For All Points-Of-The-View.
After an inexplicable and terrible crime was committed in December, leaving 14 dead and 22 injured in California, the public was informed that an act of terror had been committed. We were told that the culprits were a San Bernardino County Health Department employee and his wife who were killed after they fled the scene.
“Going postal” at places of work or even inside US high schools and colleges is a rare, but not unknown event. In an interesting twist, the FBI now claims that in order to build its case against the dead couple, it needs to drive a 16-wheel “Mack” truck through the Constitution and has asked Apple to unlock the husband’s iPhone and provide Apple’s encryption key for that phone. The request is precedent-setting and has sparked controversy in the US. The implications are global for anyone who has an encrypted iPhone and for phone companies now considering providing encryption as a privacy guarantee and selling point for their customers.
"Going postal” is a term that refers to an employee who becomes so angry (usually because of stressful workplace conditions) that he becomes violent and shows up at the office with gun in hand bent on killing a specific person or just anyone. This happened first and most frequently at US post offices, hence the name. Mark Ames, author of “Going Postal,” found that the phenomenon occurred because of workplace abuse that the worker could no longer endure.
Violence at US schools dates back to the 1800s and is not a rare occurrence. A Wikipedia compilation shows hundreds of instances of killings at school between students or students and administrators. Wikipedia lists over 100 school shootings just since 2010, alone! Columbine just happens to be the one that we all remember. Unfortunately, workplace or school violence is nothing new in the United States. A disgruntled stock day trader in my hometown of Atlanta went berserk at two brokerage houses, killing 12 and injuring a dozen people; after leaving a note of explanation, he committed suicide. Eric Rudolph, called a terrorist by then-US Attorney General Alberto Gonzalez for his anti-abortion bombing of the Atlanta Olympics, killing one and injuring 111, sits in prison today after an extensive manhunt in which he was captured alive.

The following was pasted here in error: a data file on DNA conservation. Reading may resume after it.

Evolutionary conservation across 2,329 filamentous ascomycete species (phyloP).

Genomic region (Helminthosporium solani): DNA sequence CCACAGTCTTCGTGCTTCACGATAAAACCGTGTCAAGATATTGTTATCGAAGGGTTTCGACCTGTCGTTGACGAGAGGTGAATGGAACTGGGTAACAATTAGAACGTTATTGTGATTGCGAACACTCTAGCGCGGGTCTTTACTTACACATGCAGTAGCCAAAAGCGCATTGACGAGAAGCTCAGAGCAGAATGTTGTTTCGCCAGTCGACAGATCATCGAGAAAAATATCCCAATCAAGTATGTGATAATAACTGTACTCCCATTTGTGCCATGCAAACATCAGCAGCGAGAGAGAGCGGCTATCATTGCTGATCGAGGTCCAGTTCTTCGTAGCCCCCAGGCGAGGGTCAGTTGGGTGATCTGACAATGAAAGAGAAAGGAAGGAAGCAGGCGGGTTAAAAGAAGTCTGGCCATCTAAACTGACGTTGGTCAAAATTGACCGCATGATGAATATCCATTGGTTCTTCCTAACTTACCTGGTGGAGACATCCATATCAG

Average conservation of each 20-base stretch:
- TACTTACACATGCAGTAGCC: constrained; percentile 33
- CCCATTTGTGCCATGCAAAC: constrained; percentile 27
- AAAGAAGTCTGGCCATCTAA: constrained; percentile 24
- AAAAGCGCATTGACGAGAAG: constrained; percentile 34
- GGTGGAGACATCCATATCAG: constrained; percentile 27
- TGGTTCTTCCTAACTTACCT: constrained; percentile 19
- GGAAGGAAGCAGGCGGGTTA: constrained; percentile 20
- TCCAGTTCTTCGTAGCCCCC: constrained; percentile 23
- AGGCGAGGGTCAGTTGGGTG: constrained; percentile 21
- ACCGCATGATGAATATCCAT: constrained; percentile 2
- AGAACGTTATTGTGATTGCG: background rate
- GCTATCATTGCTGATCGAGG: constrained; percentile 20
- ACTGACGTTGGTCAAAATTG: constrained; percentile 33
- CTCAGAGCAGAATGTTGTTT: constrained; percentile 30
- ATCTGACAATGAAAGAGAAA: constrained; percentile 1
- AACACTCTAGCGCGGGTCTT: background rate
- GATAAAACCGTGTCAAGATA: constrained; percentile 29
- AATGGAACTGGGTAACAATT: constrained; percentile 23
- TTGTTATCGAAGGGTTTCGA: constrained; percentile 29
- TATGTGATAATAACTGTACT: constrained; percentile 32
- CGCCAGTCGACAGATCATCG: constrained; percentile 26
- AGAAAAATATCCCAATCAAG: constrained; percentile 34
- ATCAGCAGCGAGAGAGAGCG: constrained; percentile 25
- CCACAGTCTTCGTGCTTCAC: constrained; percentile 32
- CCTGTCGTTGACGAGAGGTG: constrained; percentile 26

The same can be said for Dylann Roof, who killed nine Black worshipers in a South Carolina church in a bid to begin a race war. Roof, who left a paper trail of screeds, faced an assortment of charges from state and federal authorities, but not terrorism. During his arrest, police took him to Burger King to get a hamburger because he was hungry.
Was there ever any serious consideration of the possibility that this was an act of going postal?
The Justice Department announced that San Bernardino killings would be investigated as terrorism. This is no surprise because any crime committed in the US by Muslims, or by Muslims who had no intention of committing a crime until being paid (or otherwise enticed) to do by the FBI, itself, will be labeled terrorism. That is the sad state of affairs in the US today. The Heritage Foundation claims that the FBI has used laws that decimate the Constitution to thwart 39 terror plots since September 11, 2001. But, after taking a closer look in their report entitled, "Inventing Terrorists,” Project Salam found that most of the preemptive prosecutions of “plots” were actually instigated, or even paid for, by the FBI. This has led many in the US to become deeply suspicious of FBI tactics in the domestic war against “homegrown” terrorists - as former Congresswoman Jane Harman’s breathtaking, far-reaching, Constitution-crushing bill came under discussion.